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The Israeli military says it has rescued 2 hostages from captivity in the Gaza Strip

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(AP) — The Israeli military said it rescued two hostages from captivity in the Gaza Strip early Monday.

It identified the men as Fernando Simon Marman, 60, and Louis Har, 70. It said both men were kidnapped by Hamas militants from Kibbutz Nir Yizhak in the Oct. 7 cross-border attack that started the 4-month Israel-Hamas war.

The rescue took place in the southern border town of Rafah.

The army says both men are in good medical condition.

They are among the 136 hostages that Israel says remain in Hamas captivity.

A7 report:

It was cleared for publication that during a joint IDF, Israel Security Agency (Shin Bet), and Israel Police operation in Rafah overnight, two Israeli hostages were rescued, Fernando Simon Marman (60) and Louis Har (70).

Both were kidnapped by Hamas terrorists from Kibbutz Nir Yitzhak on October 7, together with Louis’ partner Clara Merman, his sister Gabriela Leimberg and her daughter Mia Leimberg, who were freed during the hostage release deal with Hamas in November.

They are both in good medical condition, and were transferred for medical examination at the Sheba Tel Hashomer hospital.

Sheba Hospital said, “This morning, two Israeli hostages who were freed by our forces from the Gaza Strip arrived at the Sheba Medical Center. After an initial medical examination, the condition of the two was determined to be good and they are now staying in a designated compound.”

Earlier, the IDF Spokesperson’s Unit said that the IDF conducted a series of strikes on terror targets in the area of Shaboura, located in the Rafah area in the southern Gaza Strip.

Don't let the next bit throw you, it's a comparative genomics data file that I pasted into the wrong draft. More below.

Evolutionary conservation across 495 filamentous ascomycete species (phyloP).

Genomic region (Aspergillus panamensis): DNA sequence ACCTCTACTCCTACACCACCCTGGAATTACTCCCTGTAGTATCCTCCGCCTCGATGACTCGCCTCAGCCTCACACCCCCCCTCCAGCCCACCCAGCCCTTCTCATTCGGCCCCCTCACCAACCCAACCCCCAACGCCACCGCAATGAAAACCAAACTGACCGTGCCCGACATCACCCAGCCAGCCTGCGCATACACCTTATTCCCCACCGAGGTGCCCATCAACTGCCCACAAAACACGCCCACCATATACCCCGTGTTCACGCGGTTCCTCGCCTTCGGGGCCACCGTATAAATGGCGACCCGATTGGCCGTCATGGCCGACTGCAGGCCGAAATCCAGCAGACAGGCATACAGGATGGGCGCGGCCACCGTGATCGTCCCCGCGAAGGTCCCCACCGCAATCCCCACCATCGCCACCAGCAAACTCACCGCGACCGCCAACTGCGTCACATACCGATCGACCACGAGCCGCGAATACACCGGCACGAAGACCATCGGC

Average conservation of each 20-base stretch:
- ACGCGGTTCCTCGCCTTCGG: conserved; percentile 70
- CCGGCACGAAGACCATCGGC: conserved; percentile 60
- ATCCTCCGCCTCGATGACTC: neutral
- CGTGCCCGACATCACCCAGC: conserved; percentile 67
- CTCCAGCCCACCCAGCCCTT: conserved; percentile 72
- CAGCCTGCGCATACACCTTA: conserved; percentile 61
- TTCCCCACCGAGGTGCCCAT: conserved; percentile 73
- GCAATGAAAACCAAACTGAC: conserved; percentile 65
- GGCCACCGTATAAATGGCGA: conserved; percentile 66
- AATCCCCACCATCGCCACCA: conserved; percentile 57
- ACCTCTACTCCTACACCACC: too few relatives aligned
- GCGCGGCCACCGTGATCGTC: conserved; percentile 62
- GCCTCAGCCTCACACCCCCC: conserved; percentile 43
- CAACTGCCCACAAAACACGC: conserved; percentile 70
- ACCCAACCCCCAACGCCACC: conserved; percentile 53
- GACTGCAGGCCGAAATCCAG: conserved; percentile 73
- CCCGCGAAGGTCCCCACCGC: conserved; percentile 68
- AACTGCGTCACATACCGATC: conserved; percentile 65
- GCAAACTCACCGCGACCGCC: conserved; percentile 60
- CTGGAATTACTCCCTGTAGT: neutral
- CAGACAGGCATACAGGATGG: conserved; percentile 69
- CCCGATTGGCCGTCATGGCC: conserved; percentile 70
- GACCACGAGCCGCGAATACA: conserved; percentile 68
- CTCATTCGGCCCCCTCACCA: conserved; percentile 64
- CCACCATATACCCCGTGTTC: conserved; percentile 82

The strikes have concluded, the statement said. It provided no further details.

The Gaza “ministry of health”, which is controlled by Hamas, claimed that at least 52 people were killed in the Israeli strikes.

Palestinian Arab sources reported that the attacks targeted houses and mosques in the area.

On Sunday, Prime Minister Benjamin Netanyahu spoke with US President Joe Biden in a phone conversation that lasted approximately 45 minutes.

The White House said following the conversation that Biden “reaffirmed his view that a military operation in Rafah should not proceed without a credible and executable plan for ensuring the safety of and support for the more than one million people sheltering there.”

Earlier, the Egyptian Ministry of Foreign Affairs published an official announcement in which it voiced its opposition to an expected Israeli operation in Rafah, in the southern Gaza Strip.

“The Arab Republic of Egypt stresses its complete rejection of the statements issued by high-level officials of the Israeli government regarding the intention of the Israeli forces to launch a military operation in the city of Rafah in the southern Gaza Strip, warning of the dire consequences of such an action, especially in light of the risks it entails of exacerbating the humanitarian catastrophe in the Gaza Strip,” the statement said.

“Egypt calls for the necessity of uniting all international and regional efforts to prevent the targeting of the Palestinian city of Rafah, which now houses approximately 1.4 million Palestinians who were displaced there because it is the last safe area in the Gaza Strip. It considers targeting Rafah, and Israel’s continued policy of obstructing access to humanitarian aid, as an actual contribution to implementing the policy of displacing the Palestinian people and liquidating their cause, in clear violation of the provisions of international law, international humanitarian law, and the relevant resolutions of the Security Council and the United Nations General Assembly,” it added.

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